Unfortunately, neither of these scenarios will work for Garcia as a starter in Pittsburgh. They’d help make him a great fourth outfielder, and his ability to play all three spots would allow him to step in as a starter in the event of an injury. But to crack this outfield, you need to be an impact talent, and Garcia isn’t going to be that unless he can put everything together and hit for power while reducing strikeouts. Otherwise, he’s Starling Marte, minus the speed, outfield range, and ability to hit for average, which removes a lot of the value Marte has.
The whole “reduce the strikeouts but keep the power” thing is much easier said than done. I can’t tell you how Garcia can make this happen. If I had the simple answer to totally removing the strikeout issues from a guy like Garcia, then I’d be named the Vice President of Hitting for some team in baseball. The new approach that he added in Altoona seems to be working, although I’m not totally convinced of the long-term success. The approach worked for the two strikes, but barely did anything to get ahead in counts and increase walks. And if the two strike approach doesn’t work going forward, then 2015 will look like a fluke season that was wrongly associated with a change in batting stance.
The other theory here is that Garcia was learning a new approach this season, and that’s not something which comes easy or instantly. It’s also something which could come with a lot of inconsistent performances, like going from low strikeouts and no power, to power and low strikeouts, to more power and an increase in strikeouts. And if that would be the case, then it would illustrate the main hope Garcia would have to be a starter — he’s showing some positive signs, and if those signs are related to the new approach, then eventually things might click to the point where Garcia can hit for power while limiting strikeouts.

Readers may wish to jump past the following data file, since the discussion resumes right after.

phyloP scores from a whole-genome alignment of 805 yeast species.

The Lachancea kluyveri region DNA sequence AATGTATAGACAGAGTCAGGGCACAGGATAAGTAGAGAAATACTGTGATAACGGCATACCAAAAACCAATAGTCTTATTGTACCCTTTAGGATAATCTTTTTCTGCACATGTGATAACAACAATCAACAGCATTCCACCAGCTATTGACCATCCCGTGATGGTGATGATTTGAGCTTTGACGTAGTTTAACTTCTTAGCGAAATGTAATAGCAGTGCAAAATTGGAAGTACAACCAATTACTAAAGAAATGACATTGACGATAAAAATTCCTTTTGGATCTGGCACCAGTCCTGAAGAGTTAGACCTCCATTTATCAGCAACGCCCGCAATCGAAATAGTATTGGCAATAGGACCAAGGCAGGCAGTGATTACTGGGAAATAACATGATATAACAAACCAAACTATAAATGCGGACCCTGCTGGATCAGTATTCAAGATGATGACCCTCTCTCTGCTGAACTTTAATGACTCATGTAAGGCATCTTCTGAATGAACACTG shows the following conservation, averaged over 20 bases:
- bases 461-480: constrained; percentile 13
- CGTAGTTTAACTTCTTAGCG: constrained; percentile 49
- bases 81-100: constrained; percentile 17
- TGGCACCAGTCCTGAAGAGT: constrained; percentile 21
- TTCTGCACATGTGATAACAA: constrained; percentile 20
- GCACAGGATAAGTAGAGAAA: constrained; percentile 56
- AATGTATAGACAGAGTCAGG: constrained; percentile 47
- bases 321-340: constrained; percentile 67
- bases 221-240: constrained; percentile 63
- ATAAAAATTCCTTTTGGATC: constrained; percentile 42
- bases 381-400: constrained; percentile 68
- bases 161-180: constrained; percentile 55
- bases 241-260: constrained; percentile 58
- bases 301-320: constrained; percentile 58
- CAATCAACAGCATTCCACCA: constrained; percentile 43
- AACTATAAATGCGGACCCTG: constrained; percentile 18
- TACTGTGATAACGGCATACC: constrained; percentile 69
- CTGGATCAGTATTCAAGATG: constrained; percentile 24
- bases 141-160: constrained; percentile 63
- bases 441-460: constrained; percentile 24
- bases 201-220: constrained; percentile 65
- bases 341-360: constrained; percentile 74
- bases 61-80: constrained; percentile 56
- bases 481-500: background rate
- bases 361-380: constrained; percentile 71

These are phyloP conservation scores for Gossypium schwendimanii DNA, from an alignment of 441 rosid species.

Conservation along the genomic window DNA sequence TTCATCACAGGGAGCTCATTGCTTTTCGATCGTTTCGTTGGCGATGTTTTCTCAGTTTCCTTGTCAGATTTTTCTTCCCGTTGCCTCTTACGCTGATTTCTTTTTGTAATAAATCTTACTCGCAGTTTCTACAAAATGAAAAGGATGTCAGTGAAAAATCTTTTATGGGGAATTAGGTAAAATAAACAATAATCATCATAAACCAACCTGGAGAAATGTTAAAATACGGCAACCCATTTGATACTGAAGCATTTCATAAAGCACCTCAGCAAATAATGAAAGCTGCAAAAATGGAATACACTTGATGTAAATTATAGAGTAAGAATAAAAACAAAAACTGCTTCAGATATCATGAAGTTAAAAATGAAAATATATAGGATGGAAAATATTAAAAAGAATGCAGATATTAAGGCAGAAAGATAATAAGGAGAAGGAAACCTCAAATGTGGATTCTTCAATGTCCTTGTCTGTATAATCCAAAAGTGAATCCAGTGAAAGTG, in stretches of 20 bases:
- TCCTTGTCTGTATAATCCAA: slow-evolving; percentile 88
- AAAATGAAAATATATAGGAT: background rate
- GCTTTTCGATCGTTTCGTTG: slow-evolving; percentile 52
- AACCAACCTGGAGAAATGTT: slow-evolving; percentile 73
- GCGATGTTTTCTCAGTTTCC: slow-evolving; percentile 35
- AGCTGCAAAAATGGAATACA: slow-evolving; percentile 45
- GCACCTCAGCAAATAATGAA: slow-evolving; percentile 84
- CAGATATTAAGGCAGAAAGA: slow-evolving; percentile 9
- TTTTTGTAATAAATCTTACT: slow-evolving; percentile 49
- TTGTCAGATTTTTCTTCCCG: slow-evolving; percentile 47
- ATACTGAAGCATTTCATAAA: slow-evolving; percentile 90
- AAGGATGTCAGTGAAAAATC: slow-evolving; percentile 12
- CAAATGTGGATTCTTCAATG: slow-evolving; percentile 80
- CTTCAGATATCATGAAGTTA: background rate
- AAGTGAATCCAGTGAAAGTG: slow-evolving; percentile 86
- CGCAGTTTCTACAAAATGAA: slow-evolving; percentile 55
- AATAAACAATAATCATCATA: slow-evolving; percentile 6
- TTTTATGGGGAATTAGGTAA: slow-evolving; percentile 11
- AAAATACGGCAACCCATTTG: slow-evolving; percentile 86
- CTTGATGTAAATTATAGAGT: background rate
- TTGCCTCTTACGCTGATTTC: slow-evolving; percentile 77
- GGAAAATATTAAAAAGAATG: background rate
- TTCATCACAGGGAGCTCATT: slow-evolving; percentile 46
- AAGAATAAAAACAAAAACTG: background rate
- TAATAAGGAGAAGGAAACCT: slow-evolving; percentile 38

All of this is easier said than done. And that’s why we started the countdown with Garcia at number 20, rather than eventually getting to him somewhere in the top ten. If strikeouts weren’t such a huge concern, and such a hard habit to break, then we’d be talking about Garcia in Pittsburgh’s long-term outfield. Instead, we’re discussing a good fourth outfield option who could probably end up starting if he’s moved elsewhere.
**Pittsburgh Pirates 2016 Top Prospects: #20 – Willy Garcia. We started the countdown today with Garcia, and will be rolling out a player per day. If you buy your copy of the Prospect Guide, you’ll get all of the reports, along with our grades, and the reports of the 21-50 prospects and every other player in the system. It’s the most information you can find on the Pirates’ system, and the cheapest price you can find for a prospect book this time of year, especially with the Top Prospect and Annual discounts.
**Pirates Sign Four, Announce 12 Spring Training Invites. Details on the four new signings, and what to expect from the minor league Spring Training invites.
**16 Boom or Bust Pirates Who Could Make a Difference in 2016. One last mention of the New Year’s Eve article, taking a look ahead to the 2016 season, and some of the players who could help the Pirates contend again.